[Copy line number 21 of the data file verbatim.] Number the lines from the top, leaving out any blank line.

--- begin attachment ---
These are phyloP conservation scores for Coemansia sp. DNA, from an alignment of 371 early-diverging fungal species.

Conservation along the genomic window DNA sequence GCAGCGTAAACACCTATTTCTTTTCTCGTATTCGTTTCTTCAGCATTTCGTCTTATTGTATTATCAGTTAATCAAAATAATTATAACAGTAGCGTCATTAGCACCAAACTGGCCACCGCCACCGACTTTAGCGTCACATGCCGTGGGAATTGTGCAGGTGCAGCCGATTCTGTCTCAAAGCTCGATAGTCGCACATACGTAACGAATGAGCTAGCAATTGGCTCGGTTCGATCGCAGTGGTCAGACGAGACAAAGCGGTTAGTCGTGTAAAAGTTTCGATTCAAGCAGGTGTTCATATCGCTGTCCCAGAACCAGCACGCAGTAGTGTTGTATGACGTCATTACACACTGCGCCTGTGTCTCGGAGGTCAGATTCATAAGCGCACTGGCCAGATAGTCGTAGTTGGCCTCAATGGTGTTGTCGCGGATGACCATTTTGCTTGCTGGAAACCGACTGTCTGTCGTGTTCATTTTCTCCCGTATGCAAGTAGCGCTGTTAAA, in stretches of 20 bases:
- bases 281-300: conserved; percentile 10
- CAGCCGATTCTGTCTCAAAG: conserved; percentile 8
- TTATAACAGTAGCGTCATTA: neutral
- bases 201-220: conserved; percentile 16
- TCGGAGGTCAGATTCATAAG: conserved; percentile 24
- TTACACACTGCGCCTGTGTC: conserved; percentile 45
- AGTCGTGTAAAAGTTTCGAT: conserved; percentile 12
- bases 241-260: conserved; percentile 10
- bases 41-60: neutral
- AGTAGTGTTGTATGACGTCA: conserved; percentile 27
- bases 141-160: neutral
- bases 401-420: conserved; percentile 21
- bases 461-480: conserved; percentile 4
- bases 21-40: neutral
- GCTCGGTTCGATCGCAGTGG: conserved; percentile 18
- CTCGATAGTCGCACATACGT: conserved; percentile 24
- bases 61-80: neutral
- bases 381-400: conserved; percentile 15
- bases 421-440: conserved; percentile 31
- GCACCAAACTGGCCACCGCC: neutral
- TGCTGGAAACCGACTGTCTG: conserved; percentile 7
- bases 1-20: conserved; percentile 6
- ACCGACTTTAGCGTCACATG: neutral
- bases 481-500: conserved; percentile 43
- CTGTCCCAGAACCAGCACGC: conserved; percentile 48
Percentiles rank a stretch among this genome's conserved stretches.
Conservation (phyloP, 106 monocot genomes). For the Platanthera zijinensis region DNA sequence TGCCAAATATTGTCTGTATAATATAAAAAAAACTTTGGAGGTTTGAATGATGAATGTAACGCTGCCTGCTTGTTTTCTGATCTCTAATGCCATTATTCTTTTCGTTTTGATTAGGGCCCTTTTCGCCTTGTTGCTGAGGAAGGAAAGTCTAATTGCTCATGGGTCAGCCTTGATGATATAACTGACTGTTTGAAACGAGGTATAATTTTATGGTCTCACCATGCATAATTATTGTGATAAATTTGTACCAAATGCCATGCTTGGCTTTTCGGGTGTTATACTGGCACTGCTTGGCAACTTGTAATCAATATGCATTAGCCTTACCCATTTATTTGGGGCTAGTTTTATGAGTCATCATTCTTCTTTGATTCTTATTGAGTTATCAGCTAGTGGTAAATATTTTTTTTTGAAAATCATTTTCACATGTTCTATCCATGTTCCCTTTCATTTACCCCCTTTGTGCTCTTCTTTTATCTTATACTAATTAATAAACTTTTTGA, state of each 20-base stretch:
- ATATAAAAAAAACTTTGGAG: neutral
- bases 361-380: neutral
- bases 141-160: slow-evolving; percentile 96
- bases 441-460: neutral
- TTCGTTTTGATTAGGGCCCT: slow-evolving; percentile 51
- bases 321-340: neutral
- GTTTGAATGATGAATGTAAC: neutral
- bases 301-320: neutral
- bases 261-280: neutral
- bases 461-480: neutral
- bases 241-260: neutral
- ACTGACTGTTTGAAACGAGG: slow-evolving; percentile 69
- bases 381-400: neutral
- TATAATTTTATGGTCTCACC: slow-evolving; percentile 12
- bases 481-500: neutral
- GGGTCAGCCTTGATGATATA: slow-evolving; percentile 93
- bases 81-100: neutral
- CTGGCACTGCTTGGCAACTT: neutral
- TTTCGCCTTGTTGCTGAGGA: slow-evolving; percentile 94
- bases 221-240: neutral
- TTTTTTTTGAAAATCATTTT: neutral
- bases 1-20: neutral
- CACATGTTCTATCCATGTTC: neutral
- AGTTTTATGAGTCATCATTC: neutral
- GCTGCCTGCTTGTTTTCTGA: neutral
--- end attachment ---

- bases 421-440: conserved; percentile 31